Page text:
- What kind of wheelchair do you utilize and what are its measurements?
- How do you transfer to and from your wheelchair?
- Do you have ways of getting around outside of the chair independently of other people?
- How do you want to use your space?
This initial assessment will give an understanding of the specific needs, preferences, and lifestyle considerations that a client requires. As an example, some wheelchair users may be using their upper bodies to move outside of the chair. These clients may request carpeting so they are easily able to maneuver around the floor. Others may only stay in their chair unless being transferred to a bed or bathroom facilities. In that case, they may prefer hardwood floors.
Have a basic understanding of ASL.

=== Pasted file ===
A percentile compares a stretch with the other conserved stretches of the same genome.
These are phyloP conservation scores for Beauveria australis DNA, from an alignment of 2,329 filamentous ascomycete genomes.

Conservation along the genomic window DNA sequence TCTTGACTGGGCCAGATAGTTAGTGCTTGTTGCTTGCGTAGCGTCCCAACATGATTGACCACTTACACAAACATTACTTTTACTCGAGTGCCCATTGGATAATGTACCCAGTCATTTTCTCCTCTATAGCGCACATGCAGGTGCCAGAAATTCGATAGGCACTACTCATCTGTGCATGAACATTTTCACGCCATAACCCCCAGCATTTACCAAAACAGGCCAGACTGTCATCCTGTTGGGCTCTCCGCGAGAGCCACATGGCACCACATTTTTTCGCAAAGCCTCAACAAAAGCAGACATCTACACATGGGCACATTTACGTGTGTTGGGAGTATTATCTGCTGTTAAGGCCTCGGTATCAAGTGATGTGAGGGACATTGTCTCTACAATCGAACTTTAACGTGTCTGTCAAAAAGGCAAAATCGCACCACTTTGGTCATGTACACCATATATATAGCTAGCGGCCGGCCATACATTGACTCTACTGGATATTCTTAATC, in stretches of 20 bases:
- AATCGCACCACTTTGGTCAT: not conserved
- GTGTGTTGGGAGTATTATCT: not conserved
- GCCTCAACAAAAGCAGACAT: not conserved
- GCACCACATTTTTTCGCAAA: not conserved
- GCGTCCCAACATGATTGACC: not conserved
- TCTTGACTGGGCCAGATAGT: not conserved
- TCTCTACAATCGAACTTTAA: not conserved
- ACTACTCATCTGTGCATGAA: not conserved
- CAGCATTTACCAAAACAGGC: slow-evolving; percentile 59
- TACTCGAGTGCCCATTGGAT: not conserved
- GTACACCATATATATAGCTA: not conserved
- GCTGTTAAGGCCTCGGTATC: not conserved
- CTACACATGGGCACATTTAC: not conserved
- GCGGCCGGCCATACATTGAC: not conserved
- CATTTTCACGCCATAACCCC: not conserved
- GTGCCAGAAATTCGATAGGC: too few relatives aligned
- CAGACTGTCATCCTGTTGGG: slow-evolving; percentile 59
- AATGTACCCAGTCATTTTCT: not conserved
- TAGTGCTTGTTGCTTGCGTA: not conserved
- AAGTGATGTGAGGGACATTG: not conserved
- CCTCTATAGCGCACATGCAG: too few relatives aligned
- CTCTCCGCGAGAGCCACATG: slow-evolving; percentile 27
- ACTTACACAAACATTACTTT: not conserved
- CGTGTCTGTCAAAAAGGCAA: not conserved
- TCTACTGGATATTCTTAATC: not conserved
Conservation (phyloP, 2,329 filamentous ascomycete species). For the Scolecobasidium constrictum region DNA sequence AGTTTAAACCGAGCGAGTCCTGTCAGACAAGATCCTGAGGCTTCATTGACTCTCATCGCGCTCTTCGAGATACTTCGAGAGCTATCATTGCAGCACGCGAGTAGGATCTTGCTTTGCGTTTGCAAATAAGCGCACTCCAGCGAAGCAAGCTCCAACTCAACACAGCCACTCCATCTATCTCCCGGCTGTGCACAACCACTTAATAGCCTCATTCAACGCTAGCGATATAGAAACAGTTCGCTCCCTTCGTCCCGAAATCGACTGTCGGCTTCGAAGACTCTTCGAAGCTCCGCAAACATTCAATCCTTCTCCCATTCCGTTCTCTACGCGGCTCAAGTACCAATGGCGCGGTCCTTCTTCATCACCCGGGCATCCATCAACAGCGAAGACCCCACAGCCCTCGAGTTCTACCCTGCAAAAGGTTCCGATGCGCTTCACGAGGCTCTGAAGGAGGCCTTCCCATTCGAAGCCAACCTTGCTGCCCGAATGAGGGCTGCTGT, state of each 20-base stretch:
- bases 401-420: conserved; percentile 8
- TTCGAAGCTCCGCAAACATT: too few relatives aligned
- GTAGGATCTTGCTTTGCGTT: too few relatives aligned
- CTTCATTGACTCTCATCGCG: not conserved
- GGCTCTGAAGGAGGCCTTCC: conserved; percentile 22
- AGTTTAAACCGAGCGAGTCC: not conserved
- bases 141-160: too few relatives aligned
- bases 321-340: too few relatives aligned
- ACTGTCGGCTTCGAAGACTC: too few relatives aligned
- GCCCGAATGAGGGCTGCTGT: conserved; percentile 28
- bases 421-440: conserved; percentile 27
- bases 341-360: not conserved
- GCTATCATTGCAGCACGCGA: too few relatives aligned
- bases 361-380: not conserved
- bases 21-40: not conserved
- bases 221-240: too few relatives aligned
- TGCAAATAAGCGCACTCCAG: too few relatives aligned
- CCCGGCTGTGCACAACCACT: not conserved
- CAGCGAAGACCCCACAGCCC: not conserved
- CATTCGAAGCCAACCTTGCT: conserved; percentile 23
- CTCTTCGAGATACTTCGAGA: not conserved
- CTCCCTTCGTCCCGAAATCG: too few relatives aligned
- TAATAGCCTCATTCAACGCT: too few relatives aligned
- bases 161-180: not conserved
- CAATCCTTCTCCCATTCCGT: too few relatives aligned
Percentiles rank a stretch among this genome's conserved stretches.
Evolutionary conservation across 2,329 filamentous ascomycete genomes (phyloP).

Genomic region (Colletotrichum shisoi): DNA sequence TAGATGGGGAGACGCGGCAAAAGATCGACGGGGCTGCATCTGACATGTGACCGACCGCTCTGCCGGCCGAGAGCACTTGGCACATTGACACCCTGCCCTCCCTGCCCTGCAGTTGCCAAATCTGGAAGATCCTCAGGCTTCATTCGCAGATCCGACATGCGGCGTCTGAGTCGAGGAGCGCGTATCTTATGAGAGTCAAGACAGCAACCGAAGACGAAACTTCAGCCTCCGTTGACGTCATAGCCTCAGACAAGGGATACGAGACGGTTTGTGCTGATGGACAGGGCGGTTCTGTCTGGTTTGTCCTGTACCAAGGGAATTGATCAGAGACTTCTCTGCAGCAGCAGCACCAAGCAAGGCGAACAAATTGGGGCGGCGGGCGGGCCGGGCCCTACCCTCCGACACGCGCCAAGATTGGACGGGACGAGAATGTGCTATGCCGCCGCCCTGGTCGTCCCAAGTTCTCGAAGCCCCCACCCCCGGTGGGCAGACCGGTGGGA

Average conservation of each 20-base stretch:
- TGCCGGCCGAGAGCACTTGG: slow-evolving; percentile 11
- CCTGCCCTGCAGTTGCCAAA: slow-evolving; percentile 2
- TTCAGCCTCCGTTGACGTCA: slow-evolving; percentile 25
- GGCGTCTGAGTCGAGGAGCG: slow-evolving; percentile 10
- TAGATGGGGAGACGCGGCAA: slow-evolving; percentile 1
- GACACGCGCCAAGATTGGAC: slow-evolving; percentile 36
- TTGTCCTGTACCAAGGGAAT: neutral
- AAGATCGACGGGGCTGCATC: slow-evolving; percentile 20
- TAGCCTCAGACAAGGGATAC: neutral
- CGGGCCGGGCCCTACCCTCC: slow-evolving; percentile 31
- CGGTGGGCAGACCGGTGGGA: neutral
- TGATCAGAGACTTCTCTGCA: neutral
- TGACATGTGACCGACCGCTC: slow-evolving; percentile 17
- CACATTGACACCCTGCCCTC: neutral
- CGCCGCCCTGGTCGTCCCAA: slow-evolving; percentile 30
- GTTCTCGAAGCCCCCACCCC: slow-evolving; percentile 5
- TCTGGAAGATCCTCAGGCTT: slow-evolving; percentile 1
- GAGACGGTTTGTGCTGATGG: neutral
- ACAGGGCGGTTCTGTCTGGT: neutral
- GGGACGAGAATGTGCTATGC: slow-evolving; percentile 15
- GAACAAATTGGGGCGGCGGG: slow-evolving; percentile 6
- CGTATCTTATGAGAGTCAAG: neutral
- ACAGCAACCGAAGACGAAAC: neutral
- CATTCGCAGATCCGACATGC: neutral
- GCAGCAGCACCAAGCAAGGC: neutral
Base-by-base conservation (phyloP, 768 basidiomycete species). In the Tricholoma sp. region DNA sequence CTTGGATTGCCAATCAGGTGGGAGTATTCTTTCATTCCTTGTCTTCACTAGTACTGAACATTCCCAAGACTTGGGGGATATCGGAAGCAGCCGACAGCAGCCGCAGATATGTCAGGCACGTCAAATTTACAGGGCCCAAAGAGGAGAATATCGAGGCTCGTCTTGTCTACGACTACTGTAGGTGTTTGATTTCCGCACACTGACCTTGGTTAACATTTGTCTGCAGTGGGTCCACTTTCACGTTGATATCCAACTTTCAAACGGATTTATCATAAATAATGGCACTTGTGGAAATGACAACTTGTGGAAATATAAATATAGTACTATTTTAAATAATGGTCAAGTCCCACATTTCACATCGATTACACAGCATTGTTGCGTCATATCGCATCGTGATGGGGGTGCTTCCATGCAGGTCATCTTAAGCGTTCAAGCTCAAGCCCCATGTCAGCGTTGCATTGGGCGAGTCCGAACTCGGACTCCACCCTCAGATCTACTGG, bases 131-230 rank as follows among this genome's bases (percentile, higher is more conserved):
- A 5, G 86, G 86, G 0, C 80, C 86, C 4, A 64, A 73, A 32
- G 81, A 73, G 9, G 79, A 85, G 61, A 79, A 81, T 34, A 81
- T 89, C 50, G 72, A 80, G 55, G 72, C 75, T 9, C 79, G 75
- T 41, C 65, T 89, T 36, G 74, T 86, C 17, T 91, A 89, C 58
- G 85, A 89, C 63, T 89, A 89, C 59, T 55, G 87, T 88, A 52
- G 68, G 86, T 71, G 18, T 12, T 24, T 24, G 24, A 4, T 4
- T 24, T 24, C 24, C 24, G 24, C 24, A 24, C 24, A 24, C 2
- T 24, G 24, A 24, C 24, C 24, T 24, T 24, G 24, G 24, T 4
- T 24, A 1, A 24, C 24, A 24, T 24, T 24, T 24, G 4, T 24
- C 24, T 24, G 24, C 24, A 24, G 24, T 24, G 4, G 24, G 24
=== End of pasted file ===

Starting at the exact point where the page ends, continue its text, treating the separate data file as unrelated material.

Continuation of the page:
Despite what some may believe, American Sign Language is not the English language translated into signs. In fact, its grammatical structure is more closely related to French, as ASL has its origin in French Sign Language. “Expecting somebody that speaks a different language to just read English, or even read closed captioning in English, at the speed that we provide it at is not equitable,” Vallarino says. One step agents can take is to familiarize themselves with basic ASL terminology in order to help their clients feel more comfortable communicating. KW-Signs offers free introductory deaf culture classes including basic business-related ASL terms to help agents as a first step.
Be mindful of scheduling.